The German Research Foundation provided support for a series of workshops that took place in Potsdam, Freiburg, and Kassel between October 2013 and September 2014 (MU 3327/2-1). International experts discussed current knowledge of how age affects motor performance throughout the lifespan and how exercise interventions could improve motor performance in older adults, delay the onset and progression of mobility disability, and promote healthy aging. To complement already existing physical activity guidelines, this themed issue of Sports Medicine contains systematic literature reviews and meta-analyses that provide evidence-based overviews of current knowledge concerning the efficacy of exercise interventions with a focus on seniors. Four of seven papers focus on the intervention effects of strength training using unstable surfaces, resistance training, power training, coordination training, and balance training on measures of balance, strength, power, and mobility in cohorts across the lifespan with a focus on older adults (Behm et al., Borde et al., Hortobágyi et al., Lesinski et al). Two papers describe the dose-response relationships following resistance and balance training in older adults (Borde et al., Lesinski et al.). This is new and important evidence-based information for practitioners and therapists seeking to design and implement effective exercise programs to counteract dynapenia, sarcopenia, and mobility disability in seniors. Further, two papers analyze how task difficulty affects responses to balance perturbations in older adults (Bohm et al.) and cognitive-motor dual tasking across the lifespan (Ruffieux et al.), with a perspective on intervention design. Finally, Muehlbauer et al. examine the relationship between measures of balance and leg strength/power across the lifespan in an effort to provide information that facilitates better-informed exercise prescription.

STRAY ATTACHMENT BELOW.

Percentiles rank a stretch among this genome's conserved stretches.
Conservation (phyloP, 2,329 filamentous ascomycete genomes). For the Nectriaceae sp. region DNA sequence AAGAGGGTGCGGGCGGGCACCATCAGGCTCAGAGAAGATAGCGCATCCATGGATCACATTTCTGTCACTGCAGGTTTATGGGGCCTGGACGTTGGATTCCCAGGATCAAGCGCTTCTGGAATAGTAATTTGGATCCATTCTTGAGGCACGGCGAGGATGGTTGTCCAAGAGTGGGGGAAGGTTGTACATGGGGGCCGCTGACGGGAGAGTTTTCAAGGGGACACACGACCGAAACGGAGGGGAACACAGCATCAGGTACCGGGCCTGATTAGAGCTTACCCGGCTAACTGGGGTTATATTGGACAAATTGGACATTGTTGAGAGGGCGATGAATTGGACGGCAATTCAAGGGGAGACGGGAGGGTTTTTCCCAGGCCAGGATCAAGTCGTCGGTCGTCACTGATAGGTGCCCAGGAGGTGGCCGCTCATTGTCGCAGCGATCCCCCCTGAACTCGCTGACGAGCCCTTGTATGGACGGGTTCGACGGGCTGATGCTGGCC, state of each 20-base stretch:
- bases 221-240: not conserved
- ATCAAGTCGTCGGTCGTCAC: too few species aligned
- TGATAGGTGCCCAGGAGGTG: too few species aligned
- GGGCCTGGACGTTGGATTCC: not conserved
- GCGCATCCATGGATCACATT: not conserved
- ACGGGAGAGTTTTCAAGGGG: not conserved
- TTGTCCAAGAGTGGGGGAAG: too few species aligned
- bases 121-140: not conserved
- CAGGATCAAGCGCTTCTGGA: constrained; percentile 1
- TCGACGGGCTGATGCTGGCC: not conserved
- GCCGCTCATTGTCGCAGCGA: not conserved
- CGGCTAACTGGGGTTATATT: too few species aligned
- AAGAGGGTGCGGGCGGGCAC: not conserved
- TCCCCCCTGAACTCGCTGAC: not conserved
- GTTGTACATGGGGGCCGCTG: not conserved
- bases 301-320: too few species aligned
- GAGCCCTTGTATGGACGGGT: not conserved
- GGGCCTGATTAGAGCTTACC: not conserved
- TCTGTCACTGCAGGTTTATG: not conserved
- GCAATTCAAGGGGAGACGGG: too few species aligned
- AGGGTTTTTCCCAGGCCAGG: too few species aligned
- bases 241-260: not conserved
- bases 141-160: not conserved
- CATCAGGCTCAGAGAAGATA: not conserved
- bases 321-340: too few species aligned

The consistent message from this wealth of up-to-date information is that spontaneous physical activity and systematic exercise delivered in a variety of forms can increase motor performance independent of age, slow the progression of mobility disability, and most likely improve health in old age. As part of their efforts to promote healthy aging, practitioners, healthcare professionals, and policy makers can use this new knowledge to recommend and urge seniors to become and remain physically active.